What advantages do they have?
Unlike other rapid tests, self-tests don't have to be performed by medical personnel in an appropriate setting (doctor's office, hospital, care home). They are designed for ease-of-use by anyone. The government agrees and sees them as an important tool against the spread of the coronavirus.
Do self-tests increase protection?
Self-tests could increase protection, according to a paper from the health ministry. They can help in private settings when families meet and could also become a prerequisite for visiting restaurants, theatres, cinemas and concerts. Visitors might have to perform the self-tests on-site.
What do the experts say?
"Self-tests offer a certainty that doesn't exist," Spandau public health officer Gudrun Widders told the Berliner Zeitung. "If the test is negative, you have to be very careful. The result is only a snapshot. It doesn't mean that the person is also corona-free on subsequent days." She says it's important for consumers to react accordingly to positive tests. "Everybody has to understand that if they test positive, they must immediately self-quarantine and report to the health department (Gesundheitsamt)." As with other rapid tests, a more precise PCR test must then be carried out to confirm the positive result. People who test positive should also seek medical treatment.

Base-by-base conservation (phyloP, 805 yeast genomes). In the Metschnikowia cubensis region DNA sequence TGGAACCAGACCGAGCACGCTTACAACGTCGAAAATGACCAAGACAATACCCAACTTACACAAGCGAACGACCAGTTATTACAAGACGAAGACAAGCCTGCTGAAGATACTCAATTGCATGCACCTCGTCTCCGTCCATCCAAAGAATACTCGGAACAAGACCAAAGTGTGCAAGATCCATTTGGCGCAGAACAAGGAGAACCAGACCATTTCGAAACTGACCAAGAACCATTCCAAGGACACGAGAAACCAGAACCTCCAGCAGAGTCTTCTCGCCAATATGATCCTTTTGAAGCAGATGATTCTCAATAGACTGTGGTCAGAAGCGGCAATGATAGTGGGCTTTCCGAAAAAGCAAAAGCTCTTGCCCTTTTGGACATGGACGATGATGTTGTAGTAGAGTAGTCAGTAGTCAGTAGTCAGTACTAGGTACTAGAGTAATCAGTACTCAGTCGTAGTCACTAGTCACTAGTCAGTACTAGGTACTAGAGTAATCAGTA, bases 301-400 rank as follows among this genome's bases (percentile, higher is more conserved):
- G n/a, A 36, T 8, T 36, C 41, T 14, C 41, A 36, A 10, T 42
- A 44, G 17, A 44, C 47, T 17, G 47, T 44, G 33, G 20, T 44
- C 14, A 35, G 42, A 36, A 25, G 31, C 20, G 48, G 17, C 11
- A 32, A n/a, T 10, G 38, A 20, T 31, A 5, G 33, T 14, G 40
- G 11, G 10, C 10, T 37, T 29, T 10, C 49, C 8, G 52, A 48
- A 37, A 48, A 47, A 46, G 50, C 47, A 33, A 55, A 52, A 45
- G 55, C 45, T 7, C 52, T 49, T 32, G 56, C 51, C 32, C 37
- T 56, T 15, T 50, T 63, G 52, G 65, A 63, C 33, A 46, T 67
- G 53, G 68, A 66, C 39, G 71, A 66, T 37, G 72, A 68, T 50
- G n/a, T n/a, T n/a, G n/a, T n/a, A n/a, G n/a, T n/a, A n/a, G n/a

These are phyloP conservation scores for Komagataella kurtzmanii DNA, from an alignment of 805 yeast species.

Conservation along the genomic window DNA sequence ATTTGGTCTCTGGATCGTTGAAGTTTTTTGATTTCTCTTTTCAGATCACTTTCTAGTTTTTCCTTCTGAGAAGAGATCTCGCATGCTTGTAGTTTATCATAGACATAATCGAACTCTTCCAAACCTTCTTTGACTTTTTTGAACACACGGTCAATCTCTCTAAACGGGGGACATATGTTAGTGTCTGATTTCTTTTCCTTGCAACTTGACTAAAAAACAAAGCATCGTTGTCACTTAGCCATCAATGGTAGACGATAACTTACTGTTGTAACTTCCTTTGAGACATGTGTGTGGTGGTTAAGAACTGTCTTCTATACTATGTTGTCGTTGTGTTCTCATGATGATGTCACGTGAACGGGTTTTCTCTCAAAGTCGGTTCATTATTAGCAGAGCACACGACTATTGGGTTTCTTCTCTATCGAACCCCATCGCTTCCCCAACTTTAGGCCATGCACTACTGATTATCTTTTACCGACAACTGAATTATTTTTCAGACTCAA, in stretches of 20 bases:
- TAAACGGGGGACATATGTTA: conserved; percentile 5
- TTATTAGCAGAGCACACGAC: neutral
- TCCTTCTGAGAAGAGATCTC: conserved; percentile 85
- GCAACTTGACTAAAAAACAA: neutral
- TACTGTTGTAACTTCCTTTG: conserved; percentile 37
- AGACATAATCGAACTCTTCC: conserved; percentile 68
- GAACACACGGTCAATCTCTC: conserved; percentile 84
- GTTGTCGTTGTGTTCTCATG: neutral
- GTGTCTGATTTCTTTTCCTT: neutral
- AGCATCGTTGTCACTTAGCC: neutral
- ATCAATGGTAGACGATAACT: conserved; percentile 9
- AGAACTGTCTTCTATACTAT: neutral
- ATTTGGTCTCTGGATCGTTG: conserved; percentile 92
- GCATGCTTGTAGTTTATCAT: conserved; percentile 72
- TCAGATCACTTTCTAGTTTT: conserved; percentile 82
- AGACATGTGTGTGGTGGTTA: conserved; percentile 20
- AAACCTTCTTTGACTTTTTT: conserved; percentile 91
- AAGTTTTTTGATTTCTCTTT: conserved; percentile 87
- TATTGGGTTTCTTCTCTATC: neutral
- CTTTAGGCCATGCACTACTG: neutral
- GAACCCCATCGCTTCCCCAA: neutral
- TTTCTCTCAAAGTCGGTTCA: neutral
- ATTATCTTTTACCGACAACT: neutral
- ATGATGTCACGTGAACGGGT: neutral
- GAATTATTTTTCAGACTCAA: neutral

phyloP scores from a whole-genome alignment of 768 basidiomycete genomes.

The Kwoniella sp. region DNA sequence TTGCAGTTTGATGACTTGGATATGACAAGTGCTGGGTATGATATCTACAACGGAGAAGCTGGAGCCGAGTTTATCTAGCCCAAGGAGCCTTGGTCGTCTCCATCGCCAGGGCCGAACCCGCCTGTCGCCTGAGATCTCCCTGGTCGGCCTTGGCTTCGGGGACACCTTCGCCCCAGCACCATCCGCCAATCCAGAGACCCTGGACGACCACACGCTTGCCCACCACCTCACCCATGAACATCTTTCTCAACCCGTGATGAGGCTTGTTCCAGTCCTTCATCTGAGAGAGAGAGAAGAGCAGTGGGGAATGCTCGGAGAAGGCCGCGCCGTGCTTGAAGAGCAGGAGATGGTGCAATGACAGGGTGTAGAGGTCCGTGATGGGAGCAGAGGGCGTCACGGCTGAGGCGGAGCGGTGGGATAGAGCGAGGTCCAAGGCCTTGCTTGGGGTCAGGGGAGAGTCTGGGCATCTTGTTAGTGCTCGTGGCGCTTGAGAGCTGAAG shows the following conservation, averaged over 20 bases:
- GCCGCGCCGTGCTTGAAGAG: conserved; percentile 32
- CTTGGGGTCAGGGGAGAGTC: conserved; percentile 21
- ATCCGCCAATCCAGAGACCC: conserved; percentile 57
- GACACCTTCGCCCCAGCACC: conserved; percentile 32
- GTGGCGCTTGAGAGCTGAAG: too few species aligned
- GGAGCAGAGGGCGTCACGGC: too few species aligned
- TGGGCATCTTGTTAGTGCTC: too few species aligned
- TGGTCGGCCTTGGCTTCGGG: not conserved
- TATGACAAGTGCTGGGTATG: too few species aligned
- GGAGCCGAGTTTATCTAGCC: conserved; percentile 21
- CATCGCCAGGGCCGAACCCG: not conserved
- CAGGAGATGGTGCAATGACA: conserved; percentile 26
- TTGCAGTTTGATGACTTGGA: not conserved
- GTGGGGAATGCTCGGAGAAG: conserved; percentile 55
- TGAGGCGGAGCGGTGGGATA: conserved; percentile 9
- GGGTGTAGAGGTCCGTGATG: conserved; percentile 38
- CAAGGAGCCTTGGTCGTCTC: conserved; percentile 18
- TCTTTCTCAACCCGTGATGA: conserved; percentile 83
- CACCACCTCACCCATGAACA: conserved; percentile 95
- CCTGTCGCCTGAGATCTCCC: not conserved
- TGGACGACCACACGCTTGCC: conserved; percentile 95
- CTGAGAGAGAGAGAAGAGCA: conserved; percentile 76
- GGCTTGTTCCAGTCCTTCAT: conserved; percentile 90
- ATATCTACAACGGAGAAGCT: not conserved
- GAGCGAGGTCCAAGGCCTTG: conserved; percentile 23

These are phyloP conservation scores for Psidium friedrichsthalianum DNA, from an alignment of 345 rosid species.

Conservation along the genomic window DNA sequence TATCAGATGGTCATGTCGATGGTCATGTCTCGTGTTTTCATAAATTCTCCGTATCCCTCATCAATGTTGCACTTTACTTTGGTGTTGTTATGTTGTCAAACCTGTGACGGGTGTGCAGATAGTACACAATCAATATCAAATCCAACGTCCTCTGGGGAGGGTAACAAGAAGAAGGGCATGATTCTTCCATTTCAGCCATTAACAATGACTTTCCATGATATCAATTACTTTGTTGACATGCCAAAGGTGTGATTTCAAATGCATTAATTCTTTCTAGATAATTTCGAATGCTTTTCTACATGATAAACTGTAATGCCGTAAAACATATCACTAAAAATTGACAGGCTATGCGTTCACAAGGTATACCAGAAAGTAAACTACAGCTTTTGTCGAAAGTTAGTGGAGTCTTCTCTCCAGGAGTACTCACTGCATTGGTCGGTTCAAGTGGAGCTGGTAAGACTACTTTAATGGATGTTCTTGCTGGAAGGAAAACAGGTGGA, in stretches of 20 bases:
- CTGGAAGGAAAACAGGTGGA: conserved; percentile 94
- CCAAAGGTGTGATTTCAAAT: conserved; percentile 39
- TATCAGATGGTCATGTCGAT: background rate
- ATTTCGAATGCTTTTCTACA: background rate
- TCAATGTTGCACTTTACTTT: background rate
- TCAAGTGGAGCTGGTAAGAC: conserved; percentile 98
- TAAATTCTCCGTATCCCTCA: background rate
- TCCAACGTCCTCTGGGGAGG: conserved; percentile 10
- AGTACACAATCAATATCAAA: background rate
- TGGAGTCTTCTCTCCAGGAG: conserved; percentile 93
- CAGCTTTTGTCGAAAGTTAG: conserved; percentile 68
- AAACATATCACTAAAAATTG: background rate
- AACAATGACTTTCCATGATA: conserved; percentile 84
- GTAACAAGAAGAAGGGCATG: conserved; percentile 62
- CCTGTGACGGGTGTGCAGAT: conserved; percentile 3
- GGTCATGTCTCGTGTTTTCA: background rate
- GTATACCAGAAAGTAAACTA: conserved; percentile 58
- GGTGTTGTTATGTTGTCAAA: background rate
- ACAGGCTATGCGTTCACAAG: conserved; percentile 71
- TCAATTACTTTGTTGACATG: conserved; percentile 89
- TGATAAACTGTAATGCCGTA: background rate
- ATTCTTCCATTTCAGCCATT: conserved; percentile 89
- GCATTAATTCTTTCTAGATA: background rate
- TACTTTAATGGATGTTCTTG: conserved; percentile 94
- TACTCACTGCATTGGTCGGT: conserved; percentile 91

The German government agrees because even a negative test doesn't exempt anyone from adhering to social distancing, hygiene and mask rules. The Robert Koch Institute (RKI) and the Paul Ehrlich Institute say rapid tests are particularly useful when infected persons have a high viral load. The infected person and close contacts can then be isolated more quickly.
What is the German government planning?
The meeting between the federal and state governments on Wednesday said testing was a vital part of loosening restrictions. Daycare and school teachers as well as pupils are to be given "one free quick test" per week when they attend in-person classes. Everyone actually is supposed to be able to be tested once a week at no charge in community testing centers or at their primary care physician. This isn't expected to happen nationwide until April, since sufficient rapid tests aren't yet available.
Are there even enough self-tests?
Six different self-tests have already been approved by the German pharmaceutical regulator and the first tests will soon be available in pharmacies. The German health ministry said it's working to secure an order of as many as 208 million units and a special task force is being discussed to organise the order. Supply Germany-wide won't yet be up and running this month. Berlin itself has ordered 12 million tests and has already received 3 million. Two million are expected in the coming days. They are primarily reserved for schools and daycares.